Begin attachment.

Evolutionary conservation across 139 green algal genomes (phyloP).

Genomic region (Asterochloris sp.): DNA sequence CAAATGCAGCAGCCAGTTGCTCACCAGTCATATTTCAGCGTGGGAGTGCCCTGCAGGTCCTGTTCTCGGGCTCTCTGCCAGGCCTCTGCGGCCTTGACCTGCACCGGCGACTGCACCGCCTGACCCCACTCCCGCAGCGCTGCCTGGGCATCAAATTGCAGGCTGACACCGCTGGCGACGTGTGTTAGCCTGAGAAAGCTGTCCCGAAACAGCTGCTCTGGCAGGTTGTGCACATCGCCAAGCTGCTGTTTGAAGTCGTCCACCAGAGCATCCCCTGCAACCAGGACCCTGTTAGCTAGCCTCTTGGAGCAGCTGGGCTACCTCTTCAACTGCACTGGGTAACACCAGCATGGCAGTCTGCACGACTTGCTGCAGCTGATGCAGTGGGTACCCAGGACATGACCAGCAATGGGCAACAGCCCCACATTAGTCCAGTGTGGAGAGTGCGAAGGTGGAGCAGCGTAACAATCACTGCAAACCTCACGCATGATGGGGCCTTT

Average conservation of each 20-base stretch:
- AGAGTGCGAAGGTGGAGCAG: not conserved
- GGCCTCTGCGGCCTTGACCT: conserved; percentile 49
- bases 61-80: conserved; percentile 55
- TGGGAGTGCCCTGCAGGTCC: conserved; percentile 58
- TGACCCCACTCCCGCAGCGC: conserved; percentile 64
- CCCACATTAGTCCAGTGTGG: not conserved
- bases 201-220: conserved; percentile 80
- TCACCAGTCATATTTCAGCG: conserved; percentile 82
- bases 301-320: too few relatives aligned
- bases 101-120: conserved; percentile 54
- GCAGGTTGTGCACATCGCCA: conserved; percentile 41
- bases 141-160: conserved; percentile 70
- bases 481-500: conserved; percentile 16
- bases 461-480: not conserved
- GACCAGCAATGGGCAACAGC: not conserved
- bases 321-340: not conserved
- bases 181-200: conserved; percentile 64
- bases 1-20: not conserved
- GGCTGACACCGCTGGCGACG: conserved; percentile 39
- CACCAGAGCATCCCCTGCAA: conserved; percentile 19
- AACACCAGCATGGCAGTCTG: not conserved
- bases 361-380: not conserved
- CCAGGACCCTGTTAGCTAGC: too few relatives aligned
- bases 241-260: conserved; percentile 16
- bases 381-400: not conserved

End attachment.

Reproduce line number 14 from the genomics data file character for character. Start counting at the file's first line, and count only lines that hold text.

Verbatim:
- GCAGGTTGTGCACATCGCCA: conserved; percentile 41